Small Business Advice from Founder, Lisa Raskaup of Habit Doughnuts

Habit Doughnut Dispensary is taking a new approach to feeding Denverite sweet tooths! Founder and CEO, Lisa Raskaup, shares her entrepreneurial journey, tidbits of advice, and the funding that's helped her expand to five storefronts since 2014...

How did you come up with the idea to start your business?

Initially, I wanted to bring Habit Doughnut Dispensary to Denver; it was inspired by both premium, singularly focused doughnut bakeries (which Denver did not have) and fantastic urban bodegas in big cities.  I was also inspired by this idea of riffing on Colorado legalizing marijuana back in 2014.  The idea of pimping sugar highs through a hip-hop vernacular was really amusing, fresh and badly behaved. 

What makes your business model unique?

When I was writing the business plan, it became obvious to me that most doughnut bakeries do not make money.  So I decided we would co-brand Habit with an all-day café and bar, Carbon.  This was my strategy for creating three equal day parts for revenue generation.  It also seemed like we would be able to build out our two brands’ spaces with shared infrastructure and that could save upfront money.

What or who has been your greatest inspiration from a business owner's perspective?

I have had the good fortune of learning a lot about owning a business from three really strong people. My father Vilis Berzins, a restaurant designer and Colorado Restaurant Hall of Fame member, taught me how to be self-employed and how to express good design in spaces. My brother, Mark Berzins, owner of the Little Pub Company, taught me how to scale a startup. And, my husband, Ed Cerkovnik, president of Breckenridge-Wynkoop, taught me how to be a fair, and sometimes tough, leader.  

Did you face any roadblocks when starting your business and how did you overcome them?

Wow there were so many!  I think the greatest learning for me came from the challenges of raising capital, negotiating leases and working with landlords in a developer’s market while being the sole decision maker on construction projects. These three aspects still remain intertwined in the context of starting and running a business. We like to go into old buildings full of character, which also comes with many challenge and is a leap of faith into the unknown; you hope your investors, lenders and landlord are all advocates for your success.

How does your business support the community?

We are lucky to now have five locations for our three concepts (Habit Doughnut Dispensary, Carbon Café & Bar and Dead Battery Club).  We donate thousands of doughnuts each year for a myriad of community-based organizations and events.  Both Carbons are enclaves within their respective micro-neighborhoods.  Our mission statement at Carbon is ‘A place where everyone can be in their element and be nourished’.  This open-arms approach has allowed us to really become hubs of our neighborhoods.  Carbon hosts countless meetings, open mic nights, features up and coming artists and musicians, supports CBD startups and donates to the homeless.  Dead Battery Club is located inside the WeWork building in LoHi and was created to be an amenity for the thousands of co-working, startups and individuals living and working along historic Platte street. It also pays tribute to Denver’s past, something I strongly believe in as a native.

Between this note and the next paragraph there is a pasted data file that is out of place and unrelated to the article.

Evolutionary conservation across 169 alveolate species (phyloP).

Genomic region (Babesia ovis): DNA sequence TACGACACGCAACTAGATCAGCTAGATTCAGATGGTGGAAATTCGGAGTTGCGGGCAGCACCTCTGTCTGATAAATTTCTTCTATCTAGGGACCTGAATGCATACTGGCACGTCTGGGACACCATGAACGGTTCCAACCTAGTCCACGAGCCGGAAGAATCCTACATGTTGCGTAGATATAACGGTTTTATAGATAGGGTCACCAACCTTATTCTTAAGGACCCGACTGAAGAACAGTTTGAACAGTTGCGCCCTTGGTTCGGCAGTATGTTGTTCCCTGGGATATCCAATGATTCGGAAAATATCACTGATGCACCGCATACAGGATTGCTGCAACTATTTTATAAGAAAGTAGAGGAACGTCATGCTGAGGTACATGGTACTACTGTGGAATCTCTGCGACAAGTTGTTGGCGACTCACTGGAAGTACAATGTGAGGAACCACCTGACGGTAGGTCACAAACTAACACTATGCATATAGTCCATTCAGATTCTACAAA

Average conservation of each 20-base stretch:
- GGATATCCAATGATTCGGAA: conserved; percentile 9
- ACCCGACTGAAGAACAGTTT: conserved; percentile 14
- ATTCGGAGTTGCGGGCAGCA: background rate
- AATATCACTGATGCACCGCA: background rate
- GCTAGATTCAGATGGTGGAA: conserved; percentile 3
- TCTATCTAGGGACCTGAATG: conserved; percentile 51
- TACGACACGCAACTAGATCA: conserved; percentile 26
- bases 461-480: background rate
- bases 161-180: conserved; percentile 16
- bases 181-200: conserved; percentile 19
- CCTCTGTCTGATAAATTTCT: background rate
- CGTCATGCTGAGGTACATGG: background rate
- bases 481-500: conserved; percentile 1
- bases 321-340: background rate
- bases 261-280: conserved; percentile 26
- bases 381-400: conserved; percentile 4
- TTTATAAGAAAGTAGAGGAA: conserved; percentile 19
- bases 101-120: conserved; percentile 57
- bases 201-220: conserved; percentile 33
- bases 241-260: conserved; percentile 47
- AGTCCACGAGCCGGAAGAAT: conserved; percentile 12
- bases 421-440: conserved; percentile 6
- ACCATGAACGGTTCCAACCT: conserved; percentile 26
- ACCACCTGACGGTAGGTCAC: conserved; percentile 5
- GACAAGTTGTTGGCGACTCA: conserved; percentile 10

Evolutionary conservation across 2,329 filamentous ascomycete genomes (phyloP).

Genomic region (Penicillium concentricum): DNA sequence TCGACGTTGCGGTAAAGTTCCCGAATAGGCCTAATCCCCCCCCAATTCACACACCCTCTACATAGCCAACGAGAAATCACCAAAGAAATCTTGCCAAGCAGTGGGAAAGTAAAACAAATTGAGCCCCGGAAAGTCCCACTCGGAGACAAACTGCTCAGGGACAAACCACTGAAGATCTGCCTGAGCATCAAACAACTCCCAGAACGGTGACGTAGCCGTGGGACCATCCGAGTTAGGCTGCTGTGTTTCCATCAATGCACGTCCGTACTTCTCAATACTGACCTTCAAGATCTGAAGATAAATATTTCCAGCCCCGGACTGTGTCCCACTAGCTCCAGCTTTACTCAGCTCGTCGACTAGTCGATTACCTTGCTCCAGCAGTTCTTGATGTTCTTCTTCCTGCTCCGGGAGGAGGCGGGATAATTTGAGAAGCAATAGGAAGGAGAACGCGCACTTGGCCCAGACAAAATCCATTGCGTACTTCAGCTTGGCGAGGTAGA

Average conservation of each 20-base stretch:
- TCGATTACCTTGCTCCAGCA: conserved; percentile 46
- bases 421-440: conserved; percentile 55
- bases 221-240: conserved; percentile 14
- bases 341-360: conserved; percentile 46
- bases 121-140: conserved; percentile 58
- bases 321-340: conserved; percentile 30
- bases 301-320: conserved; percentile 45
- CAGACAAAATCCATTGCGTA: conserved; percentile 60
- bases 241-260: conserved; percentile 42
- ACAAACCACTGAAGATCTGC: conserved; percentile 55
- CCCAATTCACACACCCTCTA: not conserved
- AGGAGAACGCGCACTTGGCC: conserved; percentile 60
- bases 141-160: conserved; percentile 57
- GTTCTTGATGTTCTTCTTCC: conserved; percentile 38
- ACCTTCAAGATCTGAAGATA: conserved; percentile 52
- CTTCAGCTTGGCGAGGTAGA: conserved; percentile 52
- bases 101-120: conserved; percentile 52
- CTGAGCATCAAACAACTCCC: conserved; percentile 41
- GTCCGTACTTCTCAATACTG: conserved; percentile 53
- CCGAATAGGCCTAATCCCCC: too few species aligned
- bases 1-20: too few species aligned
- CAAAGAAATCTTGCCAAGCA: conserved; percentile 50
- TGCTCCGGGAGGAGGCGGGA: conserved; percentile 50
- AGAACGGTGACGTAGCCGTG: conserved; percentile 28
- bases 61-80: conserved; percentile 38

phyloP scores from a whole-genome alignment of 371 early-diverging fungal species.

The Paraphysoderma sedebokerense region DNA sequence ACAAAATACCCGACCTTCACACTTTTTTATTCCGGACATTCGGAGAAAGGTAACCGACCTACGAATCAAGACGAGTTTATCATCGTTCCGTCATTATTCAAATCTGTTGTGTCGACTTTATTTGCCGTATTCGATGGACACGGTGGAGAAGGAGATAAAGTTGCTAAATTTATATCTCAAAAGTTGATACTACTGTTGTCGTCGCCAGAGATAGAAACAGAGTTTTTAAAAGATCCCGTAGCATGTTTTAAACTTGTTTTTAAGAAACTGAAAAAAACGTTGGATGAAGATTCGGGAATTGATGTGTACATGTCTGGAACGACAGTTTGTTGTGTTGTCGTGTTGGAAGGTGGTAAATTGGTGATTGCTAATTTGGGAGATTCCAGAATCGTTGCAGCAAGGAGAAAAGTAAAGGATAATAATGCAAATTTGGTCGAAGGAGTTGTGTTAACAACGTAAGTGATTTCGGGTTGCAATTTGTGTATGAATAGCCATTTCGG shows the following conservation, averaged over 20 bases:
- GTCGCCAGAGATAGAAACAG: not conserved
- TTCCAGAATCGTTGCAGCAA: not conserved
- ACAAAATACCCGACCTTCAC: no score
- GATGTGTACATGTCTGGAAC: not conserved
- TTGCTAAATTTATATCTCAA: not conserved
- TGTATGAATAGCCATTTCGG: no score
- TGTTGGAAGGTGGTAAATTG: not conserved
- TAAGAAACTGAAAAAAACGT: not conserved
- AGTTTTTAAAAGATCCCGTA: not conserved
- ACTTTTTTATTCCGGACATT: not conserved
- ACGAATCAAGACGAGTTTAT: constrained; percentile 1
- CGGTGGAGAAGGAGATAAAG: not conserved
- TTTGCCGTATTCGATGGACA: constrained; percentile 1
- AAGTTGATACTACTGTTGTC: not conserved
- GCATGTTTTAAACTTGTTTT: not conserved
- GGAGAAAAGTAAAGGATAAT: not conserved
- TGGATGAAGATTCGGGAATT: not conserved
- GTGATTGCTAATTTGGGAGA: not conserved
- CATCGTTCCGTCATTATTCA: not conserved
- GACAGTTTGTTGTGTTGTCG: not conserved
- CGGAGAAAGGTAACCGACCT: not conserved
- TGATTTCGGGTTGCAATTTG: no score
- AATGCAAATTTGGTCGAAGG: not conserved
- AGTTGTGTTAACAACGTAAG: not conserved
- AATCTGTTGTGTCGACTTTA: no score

How has the loan from Colorado Lending Source helped start or grow your business?

Colorado Lending Source and the Small Business Administration loan we received made our Habit Carbon Five Points location possible. Although we believed strongly that the Arapahoe Square/Five Points neighborhood is destined for greatness through the revitalization efforts of the City and developers, many traditional lenders and investors were hesitant to participate.  It is also much more difficult to get funding as a female entrepreneur.  We are one of several businesses in the area that were given SBA loans that made our dreams of expansion possible. 

What advice would you give to aspiring entrepreneurs?

When I decided that I wanted to start Habit Carbon Hospitality Collective in 2014, an advisor said to me, “Lisa, how much of your time are you planning to devote to HCHC?”  Because I was successfully consulting for quite a few restaurant groups and other businesses, I answered, “Oh at least 85-90% of my time.”  He said, “Wrong answer.  The only way this is going to work is if you devote 100% of your time, talent, and treasure to the company.” 

Four years later, I cannot overstate how correct he was in his admonition.  To put it in other words, starting a business is like being catapulted into an exciting, exhausting, exhilarating relationship with a new lover, a lover you created for yourself.  The best advice I could give is to be prepared mentally, emotionally, physically and financially to grow your dream.  It is going to be that HARD and that rewarding.  You will miss important family events and forego travel, exercise and self-care.   Keep an eye on your end game and the path to get there. It takes longer and so much more than you can imagine right now.  Ask lots of people for their advice and sit with it to decide if you can benefit from their experience.  Do not give up if you feel depleted or defeated.  You can do it.

With the help of Colorado Lending Source in partnership with Collegiate Peaks Bank, Lisa was able to use the funds for working capital and renovations, in addition to purchasing furniture, fixtures, and equipment. The impact on this loan has on the community goes well beyond the 35 jobs created and melt-in-your-mouth doughnuts; Habitat has created a space where people can congregate, collaborate and be part of a creative environment.